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From sebb <seb...@gmail.com>
Subject Re: svn commit: r767657
Date Thu, 23 Apr 2009 20:19:23 GMT
On 23/04/2009, Oleg Kalnichevski <olegk@apache.org> wrote:
> sebb wrote:
>
> > On 23/04/2009, Oleg Kalnichevski <olegk@apache.org> wrote:
> >
> > > On Thu, Apr 23, 2009 at 12:28:43AM +0100, sebb wrote:
> > >  > On 22/04/2009, olegk@apache.org <olegk@apache.org> wrote:
> > >  > > Author: olegk
> > >  > >  Date: Wed Apr 22 21:03:47 2009
> > >  > >  New Revision: 767657
> > >  > >
> > >  > >  URL:
> http://svn.apache.org/viewvc?rev=767657&view=rev
> > >  > >  Log:
> > >  > >  Made class thread-safe; cleaned up javadoc
> > >  > >  Modified:
> > >  > >
> httpcomponents/httpclient/trunk/httpclient/src/main/java/org/apache/http/impl/conn/SingleClientConnManager.java
> > >  > >
> > >  >
> > >  > I'm not convinced that the class is thread-safe.
> > >  >
> > >  > uniquePoolEntry is assigned in the constructor, but is not final, so
> > >  > is not necessarily published safely.
> > >
> > >  Sebastian
> > >
> > >  I always assumed all instance would end up published by a constructor,
> > >  otherwise some of them could be left uninitialized (null), but I am not
> going
> > >  to argue about as I simply do not know it for sure.
> > >
> >
> > AIUI the constructor is not special in terms of the memory model, it's
> > just another method.
> > That is why the java.lang.String fields are now final in Java 1.5+
> >
> >
>
>  Sebastian,
>
>  I made #revokeConnection() synchronized and alwaysShutDown final. I hope
> this addresses your concerns, at least partially.

Yes, thanks.

However it's just occurred to me that making alwaysShutDown final
changes the API - does it not?

>  I could not find a definitive statement to that effect but my
> interpretation of JSR 133 and related documents is such that as long as
> non-final variables do not mutate after initial assignment, there should be
> no threading visibility issue.

Well, java.lang.String variables don't change after construction, but
they are all final in Java 1.5 (apart from hash, which does not
matter, as it will always have the same value).

See Section 3.2 in:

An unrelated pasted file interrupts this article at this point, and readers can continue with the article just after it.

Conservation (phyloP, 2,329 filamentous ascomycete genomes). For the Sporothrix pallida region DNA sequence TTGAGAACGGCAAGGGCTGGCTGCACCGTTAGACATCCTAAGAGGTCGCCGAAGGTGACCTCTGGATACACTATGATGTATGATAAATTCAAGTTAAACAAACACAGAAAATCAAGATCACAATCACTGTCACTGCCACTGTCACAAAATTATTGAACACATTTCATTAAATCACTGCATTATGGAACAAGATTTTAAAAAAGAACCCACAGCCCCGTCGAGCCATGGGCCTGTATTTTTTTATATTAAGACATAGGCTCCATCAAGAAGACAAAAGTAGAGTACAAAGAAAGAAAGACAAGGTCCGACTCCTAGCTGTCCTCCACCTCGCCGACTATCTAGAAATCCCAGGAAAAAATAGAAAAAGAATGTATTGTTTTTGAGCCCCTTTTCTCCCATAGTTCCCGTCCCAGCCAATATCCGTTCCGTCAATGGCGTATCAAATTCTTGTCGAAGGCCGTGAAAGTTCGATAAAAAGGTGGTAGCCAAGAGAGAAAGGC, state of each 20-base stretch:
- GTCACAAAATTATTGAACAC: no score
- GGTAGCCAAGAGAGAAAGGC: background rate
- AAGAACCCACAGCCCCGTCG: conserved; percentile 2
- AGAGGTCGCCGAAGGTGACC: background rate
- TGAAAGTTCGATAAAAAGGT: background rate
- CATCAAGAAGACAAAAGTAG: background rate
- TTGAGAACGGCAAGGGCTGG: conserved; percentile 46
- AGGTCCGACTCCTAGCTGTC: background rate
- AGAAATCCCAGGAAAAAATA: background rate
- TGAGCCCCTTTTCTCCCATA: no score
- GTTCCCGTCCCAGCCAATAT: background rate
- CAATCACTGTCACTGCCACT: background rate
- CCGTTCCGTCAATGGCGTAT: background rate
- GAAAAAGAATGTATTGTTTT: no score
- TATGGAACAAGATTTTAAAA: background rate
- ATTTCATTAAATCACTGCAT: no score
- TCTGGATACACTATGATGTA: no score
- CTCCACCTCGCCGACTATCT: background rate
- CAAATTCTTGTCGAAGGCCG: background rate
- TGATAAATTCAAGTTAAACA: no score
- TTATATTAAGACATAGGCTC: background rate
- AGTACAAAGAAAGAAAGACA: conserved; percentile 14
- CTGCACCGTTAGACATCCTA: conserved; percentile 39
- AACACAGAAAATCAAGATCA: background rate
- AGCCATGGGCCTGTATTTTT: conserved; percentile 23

http://www.cs.umd.edu/~pugh/java/memoryModel/jsr133.pdf

and figures 4 and 5.

> Any other behavior just would not make sense.

It is counter-intuitive, but the compiler is allowed to do all sorts
of tricks to improve performance.

Now there are other ways of ensuring that fields are correctly
published - for example starting a thread. The new thread will see the
same values as the original thread at the point the thread was
started. But if either thread subsequently changes a value, it needs
to ensure that the change is published somehow, e.g. with volatile or
synch. set & get.

>  If you are not sure, feel free to make all non-final variables volatile.

OK.

Hopefully it may not be necessary to do it for all such variables.

>  Cheers
>
>  Oleg
>
>
>
>
>
> >
> > >  Also revokeConnection() accesses
> > >  > it but is not synchronized. I think this can be fixed by making the
> > >  > field final and synching revokeConnection().
> > >  >
> > >  > alwaysShutDown is not final, and is not volatile so the constructor
> > >  > does not safely publish it. I think it could be made final.
> > >  >
> > >  > Unless there are objections, I propose to make the above changes.
> > >
> > >  No objections here.
> > >
> > >  >
> > >  > Most of the fields are protected rather than private; this makes it
> > >  > possible for sub-classes to bypass thread-safety requirements. It
> > >  > seems to me that fields (especially mutable ones) should default to
> > >  > the minimum visibility possible, unless it is essential that they
> > >  > accessible externally. There has yet to be a GA release, so now is
> the
> > >  > time to lock things down before they "escape".
> > >  >
> > >  > Making fields private will change the API, so I think that needs a
> bit
> > >  > more discussion.
> > >
> > >  Roland left this class open for extension and it is too late to change
> that.
> > >  The question is whether it is worth breaking full compatibility with
> Android
> > >  because of that and getting rapped by Google folks for not sticking to
> our part
> > >  of the deal?
> > >
> >
> > However, has anyone actually used the protected variables?
> >
> >
> > >  Oleg
> > >
> > >  >
> > >  > S///
> > >  >
> > >  >
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> > >
> > >
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> > >
> > >
> >
> >
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> >
>
>
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